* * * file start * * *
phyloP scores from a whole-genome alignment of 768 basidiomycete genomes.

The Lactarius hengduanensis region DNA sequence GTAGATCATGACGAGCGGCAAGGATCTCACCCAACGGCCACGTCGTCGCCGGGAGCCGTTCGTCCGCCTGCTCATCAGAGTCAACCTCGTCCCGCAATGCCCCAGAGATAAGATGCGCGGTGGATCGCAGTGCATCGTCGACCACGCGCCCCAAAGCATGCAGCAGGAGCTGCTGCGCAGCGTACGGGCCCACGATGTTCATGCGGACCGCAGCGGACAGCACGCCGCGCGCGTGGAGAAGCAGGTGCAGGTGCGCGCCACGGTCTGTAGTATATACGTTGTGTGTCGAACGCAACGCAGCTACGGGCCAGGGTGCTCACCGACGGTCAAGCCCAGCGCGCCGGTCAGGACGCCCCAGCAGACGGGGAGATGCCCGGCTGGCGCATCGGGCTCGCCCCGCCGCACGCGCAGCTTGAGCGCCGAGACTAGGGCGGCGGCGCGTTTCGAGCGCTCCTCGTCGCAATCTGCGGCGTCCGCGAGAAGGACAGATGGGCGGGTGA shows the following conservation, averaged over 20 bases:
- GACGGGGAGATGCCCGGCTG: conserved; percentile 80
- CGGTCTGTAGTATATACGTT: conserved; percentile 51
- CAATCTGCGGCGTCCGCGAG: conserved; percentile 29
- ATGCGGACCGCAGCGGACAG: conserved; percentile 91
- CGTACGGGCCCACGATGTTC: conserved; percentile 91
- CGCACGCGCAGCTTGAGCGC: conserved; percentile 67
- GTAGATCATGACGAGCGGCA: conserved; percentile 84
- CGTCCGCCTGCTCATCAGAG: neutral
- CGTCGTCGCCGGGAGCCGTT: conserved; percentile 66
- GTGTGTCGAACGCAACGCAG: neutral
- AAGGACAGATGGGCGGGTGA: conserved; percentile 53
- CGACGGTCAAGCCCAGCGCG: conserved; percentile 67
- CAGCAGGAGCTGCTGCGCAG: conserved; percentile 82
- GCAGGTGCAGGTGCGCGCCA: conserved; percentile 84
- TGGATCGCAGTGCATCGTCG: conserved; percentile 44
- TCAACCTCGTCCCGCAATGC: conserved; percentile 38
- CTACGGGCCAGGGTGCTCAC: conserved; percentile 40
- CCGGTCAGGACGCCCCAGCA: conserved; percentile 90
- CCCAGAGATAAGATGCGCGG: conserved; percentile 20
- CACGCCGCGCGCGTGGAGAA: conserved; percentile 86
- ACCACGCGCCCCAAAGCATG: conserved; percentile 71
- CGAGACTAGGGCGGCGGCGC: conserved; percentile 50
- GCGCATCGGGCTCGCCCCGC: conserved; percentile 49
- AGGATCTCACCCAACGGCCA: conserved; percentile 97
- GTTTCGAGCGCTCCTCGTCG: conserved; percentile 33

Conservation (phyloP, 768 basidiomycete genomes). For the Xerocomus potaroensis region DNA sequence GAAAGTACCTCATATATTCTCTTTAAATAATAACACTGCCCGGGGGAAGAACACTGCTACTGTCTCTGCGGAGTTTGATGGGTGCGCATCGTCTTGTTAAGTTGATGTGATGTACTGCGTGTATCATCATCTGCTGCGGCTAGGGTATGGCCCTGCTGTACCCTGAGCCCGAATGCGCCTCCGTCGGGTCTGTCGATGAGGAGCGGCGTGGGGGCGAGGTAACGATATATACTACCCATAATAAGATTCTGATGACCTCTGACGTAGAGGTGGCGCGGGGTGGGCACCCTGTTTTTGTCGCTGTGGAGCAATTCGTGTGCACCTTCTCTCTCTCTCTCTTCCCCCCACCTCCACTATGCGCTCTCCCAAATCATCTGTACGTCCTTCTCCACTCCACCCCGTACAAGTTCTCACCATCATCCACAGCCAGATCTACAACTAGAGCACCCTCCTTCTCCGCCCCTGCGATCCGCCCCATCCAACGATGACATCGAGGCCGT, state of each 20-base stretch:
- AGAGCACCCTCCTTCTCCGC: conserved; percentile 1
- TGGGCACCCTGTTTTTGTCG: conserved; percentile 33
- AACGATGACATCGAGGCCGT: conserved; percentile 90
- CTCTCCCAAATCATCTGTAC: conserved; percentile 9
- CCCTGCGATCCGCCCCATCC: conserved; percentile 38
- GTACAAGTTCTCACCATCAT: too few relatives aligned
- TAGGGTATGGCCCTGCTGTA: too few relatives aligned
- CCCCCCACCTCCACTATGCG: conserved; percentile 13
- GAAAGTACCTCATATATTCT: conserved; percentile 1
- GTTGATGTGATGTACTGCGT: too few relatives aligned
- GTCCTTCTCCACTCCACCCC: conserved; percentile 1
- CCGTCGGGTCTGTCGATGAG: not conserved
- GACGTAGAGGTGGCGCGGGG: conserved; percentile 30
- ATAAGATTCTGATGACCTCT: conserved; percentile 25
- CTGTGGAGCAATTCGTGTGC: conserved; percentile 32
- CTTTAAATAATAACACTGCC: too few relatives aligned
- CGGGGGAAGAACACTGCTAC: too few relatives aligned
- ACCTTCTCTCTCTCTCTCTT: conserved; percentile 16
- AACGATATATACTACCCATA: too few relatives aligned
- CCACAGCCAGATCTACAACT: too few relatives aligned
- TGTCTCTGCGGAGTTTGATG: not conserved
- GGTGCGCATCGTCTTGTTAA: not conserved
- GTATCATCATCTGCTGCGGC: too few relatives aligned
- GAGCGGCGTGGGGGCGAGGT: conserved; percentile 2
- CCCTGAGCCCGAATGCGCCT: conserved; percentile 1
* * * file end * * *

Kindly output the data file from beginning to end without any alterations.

phyloP scores from a whole-genome alignment of 768 basidiomycete genomes.

The Lactarius hengduanensis region DNA sequence GTAGATCATGACGAGCGGCAAGGATCTCACCCAACGGCCACGTCGTCGCCGGGAGCCGTTCGTCCGCCTGCTCATCAGAGTCAACCTCGTCCCGCAATGCCCCAGAGATAAGATGCGCGGTGGATCGCAGTGCATCGTCGACCACGCGCCCCAAAGCATGCAGCAGGAGCTGCTGCGCAGCGTACGGGCCCACGATGTTCATGCGGACCGCAGCGGACAGCACGCCGCGCGCGTGGAGAAGCAGGTGCAGGTGCGCGCCACGGTCTGTAGTATATACGTTGTGTGTCGAACGCAACGCAGCTACGGGCCAGGGTGCTCACCGACGGTCAAGCCCAGCGCGCCGGTCAGGACGCCCCAGCAGACGGGGAGATGCCCGGCTGGCGCATCGGGCTCGCCCCGCCGCACGCGCAGCTTGAGCGCCGAGACTAGGGCGGCGGCGCGTTTCGAGCGCTCCTCGTCGCAATCTGCGGCGTCCGCGAGAAGGACAGATGGGCGGGTGA shows the following conservation, averaged over 20 bases:
- GACGGGGAGATGCCCGGCTG: conserved; percentile 80
- CGGTCTGTAGTATATACGTT: conserved; percentile 51
- CAATCTGCGGCGTCCGCGAG: conserved; percentile 29
- ATGCGGACCGCAGCGGACAG: conserved; percentile 91
- CGTACGGGCCCACGATGTTC: conserved; percentile 91
- CGCACGCGCAGCTTGAGCGC: conserved; percentile 67
- GTAGATCATGACGAGCGGCA: conserved; percentile 84
- CGTCCGCCTGCTCATCAGAG: neutral
- CGTCGTCGCCGGGAGCCGTT: conserved; percentile 66
- GTGTGTCGAACGCAACGCAG: neutral
- AAGGACAGATGGGCGGGTGA: conserved; percentile 53
- CGACGGTCAAGCCCAGCGCG: conserved; percentile 67
- CAGCAGGAGCTGCTGCGCAG: conserved; percentile 82
- GCAGGTGCAGGTGCGCGCCA: conserved; percentile 84
- TGGATCGCAGTGCATCGTCG: conserved; percentile 44
- TCAACCTCGTCCCGCAATGC: conserved; percentile 38
- CTACGGGCCAGGGTGCTCAC: conserved; percentile 40
- CCGGTCAGGACGCCCCAGCA: conserved; percentile 90
- CCCAGAGATAAGATGCGCGG: conserved; percentile 20
- CACGCCGCGCGCGTGGAGAA: conserved; percentile 86
- ACCACGCGCCCCAAAGCATG: conserved; percentile 71
- CGAGACTAGGGCGGCGGCGC: conserved; percentile 50
- GCGCATCGGGCTCGCCCCGC: conserved; percentile 49
- AGGATCTCACCCAACGGCCA: conserved; percentile 97
- GTTTCGAGCGCTCCTCGTCG: conserved; percentile 33

Conservation (phyloP, 768 basidiomycete genomes). For the Xerocomus potaroensis region DNA sequence GAAAGTACCTCATATATTCTCTTTAAATAATAACACTGCCCGGGGGAAGAACACTGCTACTGTCTCTGCGGAGTTTGATGGGTGCGCATCGTCTTGTTAAGTTGATGTGATGTACTGCGTGTATCATCATCTGCTGCGGCTAGGGTATGGCCCTGCTGTACCCTGAGCCCGAATGCGCCTCCGTCGGGTCTGTCGATGAGGAGCGGCGTGGGGGCGAGGTAACGATATATACTACCCATAATAAGATTCTGATGACCTCTGACGTAGAGGTGGCGCGGGGTGGGCACCCTGTTTTTGTCGCTGTGGAGCAATTCGTGTGCACCTTCTCTCTCTCTCTCTTCCCCCCACCTCCACTATGCGCTCTCCCAAATCATCTGTACGTCCTTCTCCACTCCACCCCGTACAAGTTCTCACCATCATCCACAGCCAGATCTACAACTAGAGCACCCTCCTTCTCCGCCCCTGCGATCCGCCCCATCCAACGATGACATCGAGGCCGT, state of each 20-base stretch:
- AGAGCACCCTCCTTCTCCGC: conserved; percentile 1
- TGGGCACCCTGTTTTTGTCG: conserved; percentile 33
- AACGATGACATCGAGGCCGT: conserved; percentile 90
- CTCTCCCAAATCATCTGTAC: conserved; percentile 9
- CCCTGCGATCCGCCCCATCC: conserved; percentile 38
- GTACAAGTTCTCACCATCAT: too few relatives aligned
- TAGGGTATGGCCCTGCTGTA: too few relatives aligned
- CCCCCCACCTCCACTATGCG: conserved; percentile 13
- GAAAGTACCTCATATATTCT: conserved; percentile 1
- GTTGATGTGATGTACTGCGT: too few relatives aligned
- GTCCTTCTCCACTCCACCCC: conserved; percentile 1
- CCGTCGGGTCTGTCGATGAG: not conserved
- GACGTAGAGGTGGCGCGGGG: conserved; percentile 30
- ATAAGATTCTGATGACCTCT: conserved; percentile 25
- CTGTGGAGCAATTCGTGTGC: conserved; percentile 32
- CTTTAAATAATAACACTGCC: too few relatives aligned
- CGGGGGAAGAACACTGCTAC: too few relatives aligned
- ACCTTCTCTCTCTCTCTCTT: conserved; percentile 16
- AACGATATATACTACCCATA: too few relatives aligned
- CCACAGCCAGATCTACAACT: too few relatives aligned
- TGTCTCTGCGGAGTTTGATG: not conserved
- GGTGCGCATCGTCTTGTTAA: not conserved
- GTATCATCATCTGCTGCGGC: too few relatives aligned
- GAGCGGCGTGGGGGCGAGGT: conserved; percentile 2
- CCCTGAGCCCGAATGCGCCT: conserved; percentile 1